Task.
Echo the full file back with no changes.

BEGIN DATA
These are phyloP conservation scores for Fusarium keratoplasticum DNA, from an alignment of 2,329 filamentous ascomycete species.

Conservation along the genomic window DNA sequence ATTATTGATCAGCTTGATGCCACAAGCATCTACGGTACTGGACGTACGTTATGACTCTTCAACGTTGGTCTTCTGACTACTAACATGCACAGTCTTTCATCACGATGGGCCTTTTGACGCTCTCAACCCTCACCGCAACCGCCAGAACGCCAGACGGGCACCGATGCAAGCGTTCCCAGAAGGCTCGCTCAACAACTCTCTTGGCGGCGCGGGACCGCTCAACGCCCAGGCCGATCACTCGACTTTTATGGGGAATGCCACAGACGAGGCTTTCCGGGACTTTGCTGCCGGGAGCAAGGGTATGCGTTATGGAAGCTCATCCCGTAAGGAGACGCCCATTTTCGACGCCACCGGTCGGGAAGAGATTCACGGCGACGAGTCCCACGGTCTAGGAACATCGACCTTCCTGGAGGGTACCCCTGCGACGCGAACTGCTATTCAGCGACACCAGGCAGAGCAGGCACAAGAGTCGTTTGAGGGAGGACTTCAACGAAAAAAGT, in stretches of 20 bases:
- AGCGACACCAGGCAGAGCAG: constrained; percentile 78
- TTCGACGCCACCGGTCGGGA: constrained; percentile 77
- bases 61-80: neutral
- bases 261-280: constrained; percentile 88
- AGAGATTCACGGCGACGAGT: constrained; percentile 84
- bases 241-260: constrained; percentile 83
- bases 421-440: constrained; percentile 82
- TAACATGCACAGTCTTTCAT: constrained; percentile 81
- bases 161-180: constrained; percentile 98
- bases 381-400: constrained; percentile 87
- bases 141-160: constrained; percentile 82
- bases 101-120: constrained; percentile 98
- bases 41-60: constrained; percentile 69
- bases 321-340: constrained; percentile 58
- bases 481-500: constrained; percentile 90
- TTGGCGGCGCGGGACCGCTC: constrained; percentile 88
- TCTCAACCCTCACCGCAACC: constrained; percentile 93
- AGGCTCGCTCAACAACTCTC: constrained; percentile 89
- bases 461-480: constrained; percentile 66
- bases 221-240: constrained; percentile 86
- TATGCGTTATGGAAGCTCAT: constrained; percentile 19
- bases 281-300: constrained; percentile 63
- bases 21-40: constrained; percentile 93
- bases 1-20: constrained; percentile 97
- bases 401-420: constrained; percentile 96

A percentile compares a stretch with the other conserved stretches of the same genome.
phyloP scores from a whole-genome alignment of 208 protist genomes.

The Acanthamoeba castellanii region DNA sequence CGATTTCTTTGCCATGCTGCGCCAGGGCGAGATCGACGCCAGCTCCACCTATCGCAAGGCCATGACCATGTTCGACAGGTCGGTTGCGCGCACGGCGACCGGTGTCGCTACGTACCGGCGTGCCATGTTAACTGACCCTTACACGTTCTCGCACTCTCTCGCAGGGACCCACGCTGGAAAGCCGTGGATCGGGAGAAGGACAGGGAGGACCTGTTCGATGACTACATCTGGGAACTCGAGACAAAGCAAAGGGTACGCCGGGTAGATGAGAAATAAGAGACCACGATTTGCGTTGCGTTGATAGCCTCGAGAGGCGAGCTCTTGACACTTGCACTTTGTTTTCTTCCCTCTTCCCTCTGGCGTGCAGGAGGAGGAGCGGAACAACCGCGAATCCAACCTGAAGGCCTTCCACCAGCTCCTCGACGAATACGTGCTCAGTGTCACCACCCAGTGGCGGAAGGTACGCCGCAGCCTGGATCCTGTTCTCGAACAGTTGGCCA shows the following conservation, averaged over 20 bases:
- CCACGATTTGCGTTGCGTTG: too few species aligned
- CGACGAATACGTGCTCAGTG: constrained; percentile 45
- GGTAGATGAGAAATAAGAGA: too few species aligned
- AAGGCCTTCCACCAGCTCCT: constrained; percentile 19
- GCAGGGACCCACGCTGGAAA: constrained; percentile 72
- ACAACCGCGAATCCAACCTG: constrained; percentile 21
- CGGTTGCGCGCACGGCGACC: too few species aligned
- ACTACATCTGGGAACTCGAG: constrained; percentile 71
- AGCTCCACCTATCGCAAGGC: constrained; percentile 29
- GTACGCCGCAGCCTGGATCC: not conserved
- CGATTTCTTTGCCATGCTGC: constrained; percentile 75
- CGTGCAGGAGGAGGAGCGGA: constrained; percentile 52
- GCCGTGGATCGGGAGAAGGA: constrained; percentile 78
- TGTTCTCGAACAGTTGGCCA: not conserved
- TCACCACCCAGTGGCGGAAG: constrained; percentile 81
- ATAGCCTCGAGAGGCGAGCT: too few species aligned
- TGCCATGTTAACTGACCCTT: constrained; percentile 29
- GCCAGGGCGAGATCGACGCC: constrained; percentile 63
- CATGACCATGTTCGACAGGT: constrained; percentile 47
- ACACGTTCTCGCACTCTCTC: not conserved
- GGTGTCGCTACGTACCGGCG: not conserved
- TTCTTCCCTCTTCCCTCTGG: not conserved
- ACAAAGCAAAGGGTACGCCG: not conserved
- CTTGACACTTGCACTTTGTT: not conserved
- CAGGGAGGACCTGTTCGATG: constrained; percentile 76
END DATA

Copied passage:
These are phyloP conservation scores for Fusarium keratoplasticum DNA, from an alignment of 2,329 filamentous ascomycete species.

Conservation along the genomic window DNA sequence ATTATTGATCAGCTTGATGCCACAAGCATCTACGGTACTGGACGTACGTTATGACTCTTCAACGTTGGTCTTCTGACTACTAACATGCACAGTCTTTCATCACGATGGGCCTTTTGACGCTCTCAACCCTCACCGCAACCGCCAGAACGCCAGACGGGCACCGATGCAAGCGTTCCCAGAAGGCTCGCTCAACAACTCTCTTGGCGGCGCGGGACCGCTCAACGCCCAGGCCGATCACTCGACTTTTATGGGGAATGCCACAGACGAGGCTTTCCGGGACTTTGCTGCCGGGAGCAAGGGTATGCGTTATGGAAGCTCATCCCGTAAGGAGACGCCCATTTTCGACGCCACCGGTCGGGAAGAGATTCACGGCGACGAGTCCCACGGTCTAGGAACATCGACCTTCCTGGAGGGTACCCCTGCGACGCGAACTGCTATTCAGCGACACCAGGCAGAGCAGGCACAAGAGTCGTTTGAGGGAGGACTTCAACGAAAAAAGT, in stretches of 20 bases:
- AGCGACACCAGGCAGAGCAG: constrained; percentile 78
- TTCGACGCCACCGGTCGGGA: constrained; percentile 77
- bases 61-80: neutral
- bases 261-280: constrained; percentile 88
- AGAGATTCACGGCGACGAGT: constrained; percentile 84
- bases 241-260: constrained; percentile 83
- bases 421-440: constrained; percentile 82
- TAACATGCACAGTCTTTCAT: constrained; percentile 81
- bases 161-180: constrained; percentile 98
- bases 381-400: constrained; percentile 87
- bases 141-160: constrained; percentile 82
- bases 101-120: constrained; percentile 98
- bases 41-60: constrained; percentile 69
- bases 321-340: constrained; percentile 58
- bases 481-500: constrained; percentile 90
- TTGGCGGCGCGGGACCGCTC: constrained; percentile 88
- TCTCAACCCTCACCGCAACC: constrained; percentile 93
- AGGCTCGCTCAACAACTCTC: constrained; percentile 89
- bases 461-480: constrained; percentile 66
- bases 221-240: constrained; percentile 86
- TATGCGTTATGGAAGCTCAT: constrained; percentile 19
- bases 281-300: constrained; percentile 63
- bases 21-40: constrained; percentile 93
- bases 1-20: constrained; percentile 97
- bases 401-420: constrained; percentile 96

A percentile compares a stretch with the other conserved stretches of the same genome.
phyloP scores from a whole-genome alignment of 208 protist genomes.

The Acanthamoeba castellanii region DNA sequence CGATTTCTTTGCCATGCTGCGCCAGGGCGAGATCGACGCCAGCTCCACCTATCGCAAGGCCATGACCATGTTCGACAGGTCGGTTGCGCGCACGGCGACCGGTGTCGCTACGTACCGGCGTGCCATGTTAACTGACCCTTACACGTTCTCGCACTCTCTCGCAGGGACCCACGCTGGAAAGCCGTGGATCGGGAGAAGGACAGGGAGGACCTGTTCGATGACTACATCTGGGAACTCGAGACAAAGCAAAGGGTACGCCGGGTAGATGAGAAATAAGAGACCACGATTTGCGTTGCGTTGATAGCCTCGAGAGGCGAGCTCTTGACACTTGCACTTTGTTTTCTTCCCTCTTCCCTCTGGCGTGCAGGAGGAGGAGCGGAACAACCGCGAATCCAACCTGAAGGCCTTCCACCAGCTCCTCGACGAATACGTGCTCAGTGTCACCACCCAGTGGCGGAAGGTACGCCGCAGCCTGGATCCTGTTCTCGAACAGTTGGCCA shows the following conservation, averaged over 20 bases:
- CCACGATTTGCGTTGCGTTG: too few species aligned
- CGACGAATACGTGCTCAGTG: constrained; percentile 45
- GGTAGATGAGAAATAAGAGA: too few species aligned
- AAGGCCTTCCACCAGCTCCT: constrained; percentile 19
- GCAGGGACCCACGCTGGAAA: constrained; percentile 72
- ACAACCGCGAATCCAACCTG: constrained; percentile 21
- CGGTTGCGCGCACGGCGACC: too few species aligned
- ACTACATCTGGGAACTCGAG: constrained; percentile 71
- AGCTCCACCTATCGCAAGGC: constrained; percentile 29
- GTACGCCGCAGCCTGGATCC: not conserved
- CGATTTCTTTGCCATGCTGC: constrained; percentile 75
- CGTGCAGGAGGAGGAGCGGA: constrained; percentile 52
- GCCGTGGATCGGGAGAAGGA: constrained; percentile 78
- TGTTCTCGAACAGTTGGCCA: not conserved
- TCACCACCCAGTGGCGGAAG: constrained; percentile 81
- ATAGCCTCGAGAGGCGAGCT: too few species aligned
- TGCCATGTTAACTGACCCTT: constrained; percentile 29
- GCCAGGGCGAGATCGACGCC: constrained; percentile 63
- CATGACCATGTTCGACAGGT: constrained; percentile 47
- ACACGTTCTCGCACTCTCTC: not conserved
- GGTGTCGCTACGTACCGGCG: not conserved
- TTCTTCCCTCTTCCCTCTGG: not conserved
- ACAAAGCAAAGGGTACGCCG: not conserved
- CTTGACACTTGCACTTTGTT: not conserved
- CAGGGAGGACCTGTTCGATG: constrained; percentile 76